Visual field testing sometimes shows cecocentral scotoma. Fluorescine angiography often shows optic nerve leakage.

Although rarely required, in the presence of typical presentation and blood titer, lymph node biopsy or culture may be performed.

  • Biopsy: classically shows granulomatous inflammation. Warthin-Starry silver stain on biopsy can identify the bacteria.
  • Culture: B. henselae is a fastidious, slow-growing, gram-negative rod that requires specific culture techniques for tissue or blood.

Laboratory test

Serologies: An IFA or EIA Bartonella serology (titer ≥1:64) is diagnostic, with sensitivity, and specificity of 62%, and 100% respectively. A PCR assay on tissue or blood is also available.

Routine laboratory findings: Mild leukocytosis or leukopenia, infrequent eosinophilia and elevated ESR or CRP. Abnormalities of bilirubin excretion and elevated hepatic transaminases are usually secondary to hepatic obstruction by granuloma, mass, or lymph node. In patients with neurologic manifestations, lumbar puncture usually reveals normal CSF, although there may be a mild pleocytosis and modest elevation in protein.

Differential diagnosis

Etiologies that must be differentiated include other causes of optic nerve head swelling such as optic neuritis, and sarcoid papillitis. Also, infectious etiologies such as syphilitic perineuritis, and rarely toxoplasmosis can produce a similar clinical appearance. Pseudotumor cerebri can mimic the less frequent appearance of bilateral CSD. Lyme disease, Rocky Mountain Spotted Fever, toxoplasmosis, toxocariasis, histoplasmosis, and leptospirosis may also cause neuroretinitis.

Granulomas of this syndrome must be differentiated from those associated with:

  • Tularemia
  • Tuberculosis or other myobacterial infections
  • Brucellosis
  • Sarcoidosis
  • Sporotrichosis or other fungal diseases
  • Toxoplasmosis
  • Lymphogranuloma venereum
  • Benign and malignant tumors such as lymphoma


CSD tends to be a self-limiting disease. Usually no treatment is recommended. However, patients with severe ocular or systemic complications, a course of antibiotics may be initiated. In immunocompromised patients, antibiotic treatment has lead to dramatic clinical responses

General treatment

Antipyretics and NSAIDs may also be used. Warm compresses to the affected nodes. In cases of encephalitis or coma, antibiotics and supportive care are indicated.

Medical therapy

Doxycycline (100 mg twice daily) has good intraocular, and central nervous system penetration. However, in patients less than 12  years of age, erythromycin is recommended due to the risk of tooth discoloration. Azithromycin has been observed to cause rapid resolution of lymphadenopathy. However, the distribution of azithromycin to the eye appears higher for conjunctival tissue but lower in intraocular fluids.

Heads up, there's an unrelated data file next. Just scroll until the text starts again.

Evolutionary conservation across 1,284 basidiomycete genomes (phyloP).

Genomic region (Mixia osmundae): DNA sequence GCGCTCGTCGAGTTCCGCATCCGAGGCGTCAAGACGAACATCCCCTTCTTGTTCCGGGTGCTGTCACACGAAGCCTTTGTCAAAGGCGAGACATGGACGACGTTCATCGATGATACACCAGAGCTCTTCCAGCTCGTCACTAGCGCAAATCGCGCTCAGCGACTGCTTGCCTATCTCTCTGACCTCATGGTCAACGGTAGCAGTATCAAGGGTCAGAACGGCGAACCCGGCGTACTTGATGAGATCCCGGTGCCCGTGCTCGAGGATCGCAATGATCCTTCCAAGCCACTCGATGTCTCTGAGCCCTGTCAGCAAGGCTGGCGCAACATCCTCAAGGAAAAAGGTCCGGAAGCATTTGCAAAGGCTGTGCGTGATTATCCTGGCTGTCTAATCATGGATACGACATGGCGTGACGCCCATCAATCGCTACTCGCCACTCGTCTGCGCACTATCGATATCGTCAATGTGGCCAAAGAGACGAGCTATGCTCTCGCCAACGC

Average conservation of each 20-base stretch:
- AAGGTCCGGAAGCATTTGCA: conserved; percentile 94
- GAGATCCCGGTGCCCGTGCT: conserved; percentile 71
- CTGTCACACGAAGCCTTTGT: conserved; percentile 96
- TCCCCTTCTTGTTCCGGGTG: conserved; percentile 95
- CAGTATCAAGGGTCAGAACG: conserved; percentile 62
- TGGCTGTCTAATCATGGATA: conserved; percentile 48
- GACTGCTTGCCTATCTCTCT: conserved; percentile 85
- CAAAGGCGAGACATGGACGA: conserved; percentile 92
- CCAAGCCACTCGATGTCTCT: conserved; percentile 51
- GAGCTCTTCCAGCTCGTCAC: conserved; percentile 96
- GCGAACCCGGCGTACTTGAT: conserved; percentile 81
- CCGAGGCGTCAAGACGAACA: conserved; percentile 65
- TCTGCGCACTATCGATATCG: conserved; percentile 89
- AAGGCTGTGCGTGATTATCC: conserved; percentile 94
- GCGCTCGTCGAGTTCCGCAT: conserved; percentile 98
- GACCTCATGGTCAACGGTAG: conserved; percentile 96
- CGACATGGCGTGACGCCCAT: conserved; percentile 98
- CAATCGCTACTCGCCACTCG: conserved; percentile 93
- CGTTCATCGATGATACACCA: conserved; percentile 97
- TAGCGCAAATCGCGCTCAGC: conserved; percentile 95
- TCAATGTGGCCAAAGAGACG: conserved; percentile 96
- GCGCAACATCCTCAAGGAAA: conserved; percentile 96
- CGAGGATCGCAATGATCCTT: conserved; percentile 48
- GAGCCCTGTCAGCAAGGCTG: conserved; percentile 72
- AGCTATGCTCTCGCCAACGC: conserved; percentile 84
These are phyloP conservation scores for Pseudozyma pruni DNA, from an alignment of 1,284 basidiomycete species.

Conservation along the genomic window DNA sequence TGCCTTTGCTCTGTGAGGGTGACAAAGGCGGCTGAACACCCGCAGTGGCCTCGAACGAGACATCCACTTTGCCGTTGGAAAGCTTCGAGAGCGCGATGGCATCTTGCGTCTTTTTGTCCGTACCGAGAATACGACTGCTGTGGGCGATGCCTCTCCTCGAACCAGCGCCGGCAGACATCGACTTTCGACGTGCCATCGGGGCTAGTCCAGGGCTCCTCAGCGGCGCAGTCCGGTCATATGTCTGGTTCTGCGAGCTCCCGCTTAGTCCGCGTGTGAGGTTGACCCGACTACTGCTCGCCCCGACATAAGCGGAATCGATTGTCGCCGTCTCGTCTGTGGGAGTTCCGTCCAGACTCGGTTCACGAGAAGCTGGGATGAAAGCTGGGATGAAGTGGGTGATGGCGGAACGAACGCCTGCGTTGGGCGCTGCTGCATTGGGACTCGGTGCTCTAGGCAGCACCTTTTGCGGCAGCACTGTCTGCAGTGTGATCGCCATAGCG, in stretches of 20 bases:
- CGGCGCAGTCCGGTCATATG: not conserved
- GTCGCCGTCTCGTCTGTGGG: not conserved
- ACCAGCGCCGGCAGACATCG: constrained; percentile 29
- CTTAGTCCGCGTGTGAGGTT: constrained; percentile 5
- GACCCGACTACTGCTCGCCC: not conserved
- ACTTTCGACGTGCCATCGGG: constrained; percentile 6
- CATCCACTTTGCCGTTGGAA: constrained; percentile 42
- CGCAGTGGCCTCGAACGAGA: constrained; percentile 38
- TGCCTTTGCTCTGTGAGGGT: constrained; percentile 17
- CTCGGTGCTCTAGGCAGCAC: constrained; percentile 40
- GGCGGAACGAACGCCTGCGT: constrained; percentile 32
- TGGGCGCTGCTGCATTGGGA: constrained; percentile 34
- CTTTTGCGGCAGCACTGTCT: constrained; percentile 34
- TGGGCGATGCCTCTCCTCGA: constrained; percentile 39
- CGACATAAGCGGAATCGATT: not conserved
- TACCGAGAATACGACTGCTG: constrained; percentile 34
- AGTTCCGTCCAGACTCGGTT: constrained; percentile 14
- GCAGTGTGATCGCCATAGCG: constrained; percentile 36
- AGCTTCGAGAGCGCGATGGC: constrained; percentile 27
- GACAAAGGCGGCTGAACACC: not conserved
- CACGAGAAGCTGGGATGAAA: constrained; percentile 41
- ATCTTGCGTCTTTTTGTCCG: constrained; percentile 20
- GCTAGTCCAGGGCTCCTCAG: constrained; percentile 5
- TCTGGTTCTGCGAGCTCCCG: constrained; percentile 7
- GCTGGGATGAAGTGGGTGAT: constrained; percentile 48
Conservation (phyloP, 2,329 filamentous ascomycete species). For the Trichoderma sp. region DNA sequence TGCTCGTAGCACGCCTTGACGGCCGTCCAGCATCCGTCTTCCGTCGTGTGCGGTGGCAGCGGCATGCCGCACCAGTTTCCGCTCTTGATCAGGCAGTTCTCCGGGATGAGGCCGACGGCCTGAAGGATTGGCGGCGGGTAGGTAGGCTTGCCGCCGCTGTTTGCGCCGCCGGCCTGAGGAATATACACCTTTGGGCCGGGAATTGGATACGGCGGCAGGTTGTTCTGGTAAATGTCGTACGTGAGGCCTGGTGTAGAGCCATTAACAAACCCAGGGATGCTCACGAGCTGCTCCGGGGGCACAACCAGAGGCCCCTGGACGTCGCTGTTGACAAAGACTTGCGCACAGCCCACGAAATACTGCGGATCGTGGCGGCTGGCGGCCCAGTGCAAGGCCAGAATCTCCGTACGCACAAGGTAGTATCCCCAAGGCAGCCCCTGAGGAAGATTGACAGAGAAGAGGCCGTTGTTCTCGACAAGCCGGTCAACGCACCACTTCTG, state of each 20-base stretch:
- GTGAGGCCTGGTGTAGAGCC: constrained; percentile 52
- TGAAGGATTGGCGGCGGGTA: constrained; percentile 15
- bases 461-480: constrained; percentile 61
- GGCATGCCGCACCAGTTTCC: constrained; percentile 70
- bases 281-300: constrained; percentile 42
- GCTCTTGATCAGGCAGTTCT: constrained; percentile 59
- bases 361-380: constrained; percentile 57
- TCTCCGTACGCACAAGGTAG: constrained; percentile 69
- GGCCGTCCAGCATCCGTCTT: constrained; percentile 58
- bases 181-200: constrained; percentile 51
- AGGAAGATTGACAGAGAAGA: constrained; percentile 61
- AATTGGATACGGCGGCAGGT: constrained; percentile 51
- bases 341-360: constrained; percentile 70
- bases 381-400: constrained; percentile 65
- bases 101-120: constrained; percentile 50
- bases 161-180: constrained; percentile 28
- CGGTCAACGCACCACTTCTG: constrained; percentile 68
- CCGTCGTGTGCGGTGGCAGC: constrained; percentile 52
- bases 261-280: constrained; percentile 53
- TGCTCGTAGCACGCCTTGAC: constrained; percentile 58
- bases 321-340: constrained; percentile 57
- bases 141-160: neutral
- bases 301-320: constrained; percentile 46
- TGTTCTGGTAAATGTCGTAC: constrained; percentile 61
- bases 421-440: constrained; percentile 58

The visual prognosis is good with or without treatment.

Additional Resources


1. Windsor JJ: Cat-scratch disease: epidemiology, aetiology and treatment. Br J Biomed Sci 2001; 58: pp. 101-110.

2. Ormerod LD, and Dailey JP: Ocular manifestations of cat-scratch disease. Curr Opin Ophthalmol 1999; 10: pp. 209-216.

3. Solley WA, Martin DF, Newman NJ, et al: Cat scratch disease: posterior segment manifestations. Ophthalmology 1999; 106: pp. 1546-1553.

4. Zacchei AC, Newman NJ, and Sternberg P: Serous retinal detachment of the macula associated with cat scratch disease. Am J Ophthalmol 1995; 120: pp. 796-797.

5. Cunningham ET, and Koehler JE: Ocular bartonellosis. Am J Ophthalmol 2000; 130: pp. 340-349.

6. Suhler EB, Lauer AK, and Rosenbaum JT: Prevalence of serologic evidence of cat scratch disease in patients with neuroretinitis. Ophthalmology 2000; 107: pp. 871-876.

7. Tsuneoka H, Fujii R, Fujisawa K, et al: [Clinical evaluation of commercial serological test for Bartonella infection]. Kansenshogaku Zasshi 2000; 74: pp. 387-391.

8. Curi AL, Machado D, Heringer G, et al: Cat-scratch disease: ocular manifestations and visual outcome. Int Ophthalmol 2010; 30: pp. 553-558.

9. Dehio C: Molecular and cellular basis of . Annu Rev Microbiol 2004; 58: pp. 365-390.

10. Gray AV, Michels KS , Lauer AK, Samples JR. Bartonella henselae infection associated with neuroretinitis, central retinal artery and vein occlusion, neovascular glaucoma, and severe vision loss. Am J Ophtha/mol. 2004;137:187-1 89.

11. Brazis PW, Stokes HR, Ervin FR. Optic neuritis in cat scratch disease. J Clin Neuroophthalmol. 1986;6;172-174.

12. Batts and Demers, 2004. Batts S., and Demers D.M.: Spectrum and treatment of cat-scratch disease. Pediatr Infect Dis J 2004; 23: pp. 1161.

13. Klotz et al., 2011. Klotz S.A., et al: Cat-scratch disease. Am Fam Physician 2011; 83: pp. 152-155